Ahead of Her Time: Louise Rackley Hall and Winston T. Hall Scholarship Honors Memory While Encouraging the Next Generation of Accountants
By Caroline Barnhill
The young, eager accounting students making their way through Nelson Hall can barely imagine a time when computers were non-existent and taxes were carefully prepared by hand. But that was the world that the late Louise Rackley Hall grew up in. Born in Goldsboro, N.C. in 1911, she was nine years old when the U.S. Congress passed the 19th Amendment, granting women the right to vote in the United States. She married, had a child, moved to Washington, D.C.and then found her way back to North Carolina with her young son, Winston, following her divorce and took a job at H&R Block helping with tax returns.
Winston Hall remembers his mother, who passed away in 2013 at age 101, being “very good with numbers. She did taxes by hand. She didn’t use the computer – just reference books and a calculator.” Her brother, who was a CPA, helped mentor her. After people started requesting Louise Hall to personally do their taxes, she decided to go out on her own – which she did when Winston Hall was 20.
The computer came later when Winston Hall joined the family business. While his mother interviewed clients and manually processed their tax returns, he would use computer software and check to make sure everything was right. He enjoyed the challenge of accounting and “getting to calculate and meet all the standards to avoid an audit.”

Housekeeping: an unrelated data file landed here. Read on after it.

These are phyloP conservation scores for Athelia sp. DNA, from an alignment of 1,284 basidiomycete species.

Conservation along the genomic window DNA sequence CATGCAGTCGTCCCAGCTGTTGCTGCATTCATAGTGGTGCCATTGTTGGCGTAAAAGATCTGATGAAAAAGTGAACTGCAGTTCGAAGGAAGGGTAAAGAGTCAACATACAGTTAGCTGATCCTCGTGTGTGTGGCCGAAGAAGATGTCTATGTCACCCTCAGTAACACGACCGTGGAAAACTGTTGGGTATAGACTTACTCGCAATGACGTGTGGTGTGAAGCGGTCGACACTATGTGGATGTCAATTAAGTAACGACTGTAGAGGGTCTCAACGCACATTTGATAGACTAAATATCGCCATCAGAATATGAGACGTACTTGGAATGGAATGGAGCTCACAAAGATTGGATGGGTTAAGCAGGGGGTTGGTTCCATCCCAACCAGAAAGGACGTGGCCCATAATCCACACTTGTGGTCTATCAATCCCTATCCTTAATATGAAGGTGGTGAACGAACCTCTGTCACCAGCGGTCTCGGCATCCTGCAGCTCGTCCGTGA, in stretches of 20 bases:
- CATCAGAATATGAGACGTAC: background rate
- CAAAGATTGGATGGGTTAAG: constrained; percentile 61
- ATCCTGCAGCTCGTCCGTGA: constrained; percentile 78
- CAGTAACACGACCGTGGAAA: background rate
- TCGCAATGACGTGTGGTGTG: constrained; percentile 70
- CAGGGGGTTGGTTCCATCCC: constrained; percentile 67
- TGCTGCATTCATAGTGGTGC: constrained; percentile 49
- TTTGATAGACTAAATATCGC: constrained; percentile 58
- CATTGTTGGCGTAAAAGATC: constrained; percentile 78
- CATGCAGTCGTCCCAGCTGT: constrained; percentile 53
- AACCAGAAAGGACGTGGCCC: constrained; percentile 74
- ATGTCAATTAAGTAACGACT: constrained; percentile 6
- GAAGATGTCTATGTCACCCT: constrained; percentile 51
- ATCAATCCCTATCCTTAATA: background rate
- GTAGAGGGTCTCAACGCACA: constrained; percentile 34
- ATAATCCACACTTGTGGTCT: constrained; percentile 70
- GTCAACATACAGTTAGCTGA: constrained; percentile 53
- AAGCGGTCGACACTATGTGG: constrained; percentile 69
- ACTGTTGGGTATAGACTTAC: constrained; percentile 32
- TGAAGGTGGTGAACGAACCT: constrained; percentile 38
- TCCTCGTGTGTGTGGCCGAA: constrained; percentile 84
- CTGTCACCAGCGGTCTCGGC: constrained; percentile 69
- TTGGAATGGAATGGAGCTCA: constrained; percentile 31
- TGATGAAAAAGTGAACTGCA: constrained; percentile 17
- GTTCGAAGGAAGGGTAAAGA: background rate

To keep up with the more than 500 tax returns they had to prepare during tax season, February through April, the two worked in shifts. “She would start at 6 a.m. and go to bed at 10 p.m. and I would get up about 9 p.m. and work through the night,” Winston Hall says, noting that they did have a few others helping with the workload. Despite the hectic pace, Winston Hall remembers that he and his mother never had an argument. The reason? “We really didn’t have the time.”
Louise Hall didn’t slow down until her late 80s, but even then, she didn’t fully step away from the business until her mid-90s. Now retired himself, Winston Hall created the Louise Rackley Hall and Winston T. Hall Scholarship to honor her legacy. Once fully funded, it will provide need-based scholarships for Poole College of Management students pursuing an undergraduate degree in accounting. Also to honor his mother, Winston Hall asked that preference be given to students who have demonstrated interest in equity, diversity or social justice for women.
“She was committed to family and had an ability to come back after devastating things,” Winston Hall says. “Education was important to her, but it’s just something she couldn’t get.”
He is grateful that, through this scholarship, doors that were shut for his mother will be opened for others.
I think it’s cool to honor her with this kind of scholarship, using what she earned to benefit other students in need.
“In her early days, the accounting profession was just starting to open up to women,” Winston Hall says. “Mom did not go to college, but had a tremendous aptitude and learned it [the industry]. Women in that era – it’s what they did. I think it’s cool to honor her with this kind of scholarship, using what she earned to benefit other students in need.”